Schlumberger

proVISION Plus Magnetic Resonance-While-Drilling Service

A two-dimensional measurement of pore and fluid properties

Magnetic resonance (MR) measurements, which reveal pore and fluid properties, consist of a series of manipulations of hydrogen nuclei in fluid molecules. The nuclei have magnetic moments, behaving like small bar magnets, and their orientations can be controlled by magnetic fields. The nuclei also spin, acting like gyroscopes.

T2 distribution

When the proVISION Plus tool approaches the formation, its permanent magnets align the nuclei, starting a measurement sequence. When the tool’s controlled antenna is applied, this alignment is followed by spin tipping, precession, and repeated dephasing and refocusing. Transverse relaxation and longitudinal relaxation limit how long a measurement will last. The relaxation time is a function of pore size and fluid properties.

Completing all these steps only takes a few seconds, and then the measurement is repeated, resulting in a collection of relaxation times. T2 distribution is this collection of all the relaxation times.


T2 distribution

Lithology-independent porosity

MR measurements—like neutron porosity logs—are sensitive to hydrogen. The MR signal amplitude is only proportional to the number of hydrogen nuclei present in the fluid. In contrast, the neutron log responds to all hydrogen in the formation, including those that are not part of the pore fluids. Thus, MR provides an accurate porosity measurement, free from chemical sources and independent from lithology effects since the signal includes only producible fluids and capillary-bound water.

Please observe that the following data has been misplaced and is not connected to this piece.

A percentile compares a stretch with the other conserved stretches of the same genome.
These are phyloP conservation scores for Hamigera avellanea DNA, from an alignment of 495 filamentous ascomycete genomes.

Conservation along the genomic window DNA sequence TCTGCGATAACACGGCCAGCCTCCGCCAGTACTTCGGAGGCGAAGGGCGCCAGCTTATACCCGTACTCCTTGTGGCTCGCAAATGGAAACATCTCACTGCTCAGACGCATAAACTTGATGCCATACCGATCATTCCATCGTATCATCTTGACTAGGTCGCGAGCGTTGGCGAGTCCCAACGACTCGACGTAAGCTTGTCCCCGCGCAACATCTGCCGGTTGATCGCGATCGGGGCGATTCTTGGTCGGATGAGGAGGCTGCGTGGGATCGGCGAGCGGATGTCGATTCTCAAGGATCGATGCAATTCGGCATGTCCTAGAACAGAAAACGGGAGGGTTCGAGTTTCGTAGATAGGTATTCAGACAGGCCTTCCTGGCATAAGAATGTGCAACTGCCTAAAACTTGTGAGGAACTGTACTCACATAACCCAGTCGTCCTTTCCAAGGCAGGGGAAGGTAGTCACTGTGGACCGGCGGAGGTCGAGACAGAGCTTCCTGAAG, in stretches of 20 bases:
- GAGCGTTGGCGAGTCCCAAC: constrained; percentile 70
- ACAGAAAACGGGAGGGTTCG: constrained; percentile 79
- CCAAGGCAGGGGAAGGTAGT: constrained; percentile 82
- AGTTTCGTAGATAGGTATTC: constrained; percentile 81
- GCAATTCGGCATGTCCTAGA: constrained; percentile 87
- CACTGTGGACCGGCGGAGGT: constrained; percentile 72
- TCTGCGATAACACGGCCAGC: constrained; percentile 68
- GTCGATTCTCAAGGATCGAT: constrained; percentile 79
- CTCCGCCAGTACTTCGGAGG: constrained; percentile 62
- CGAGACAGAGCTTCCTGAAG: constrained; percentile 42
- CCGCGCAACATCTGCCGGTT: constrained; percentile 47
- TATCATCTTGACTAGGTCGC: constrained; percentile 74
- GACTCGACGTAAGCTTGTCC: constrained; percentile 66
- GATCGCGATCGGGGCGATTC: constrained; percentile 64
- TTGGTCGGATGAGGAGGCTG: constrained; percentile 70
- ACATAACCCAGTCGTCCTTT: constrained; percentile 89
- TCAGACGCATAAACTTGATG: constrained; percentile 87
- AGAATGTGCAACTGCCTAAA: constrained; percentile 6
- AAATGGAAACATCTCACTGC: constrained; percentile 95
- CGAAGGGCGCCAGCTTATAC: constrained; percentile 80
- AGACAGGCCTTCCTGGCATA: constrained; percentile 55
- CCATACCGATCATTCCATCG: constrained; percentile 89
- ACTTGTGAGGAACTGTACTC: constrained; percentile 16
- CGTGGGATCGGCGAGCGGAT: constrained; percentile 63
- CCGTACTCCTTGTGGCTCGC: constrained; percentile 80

Lithology-independent porosity

Irreducible and producible fluid volumes

T2 distribution mimics pore-size distribution in water-saturated rock. The T2 decay can be further processed to quantify pore volumes associated within different ranges of T2. The volumes of interest typically are the bound fluid in small pores and free fluid that is readily producible from larger pores. An input T2 cutoff is usually selected to define both bound- and free-fluid volume. The same cutoff is used to define the capillary bound water that is used by reservoir engineers to assess the fluid flow in the reservoir.

Irreducible and producible fluid volumes 

Facies analysis and pore size distribution 

MR signal decay during each measurement cycle—the relaxation time—depends on pore sizes. Small pores shorten relaxation times, and the shortest times correspond to clay-bound and capillary-bound water. The relaxation times for large pores, which contain the most readily producible fluids, are longer. The distribution of relaxation times is a measure of the distribution of pore sizes. The relaxation times and their distributions can be interpreted to give other petrophysical parameters such as permeability, producible porosity, and irreducible water saturation. Other possible applications include capillary pressure curves, hydrocarbon identification, and facies analysis.

Facies analysis and pore size distribution 

Continuous permeability

One of the most important features of MR logging is the ability to provide a real-time permeability log. Log permeability measurements enable prediction of production rates to optimize completion and stimulation programs.

 Continuous permeability
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Magnetic Resonance LWD Evaluates Pore Sizes & Fluids in Real Time

proVISION Magnetic Resonance while Drilling
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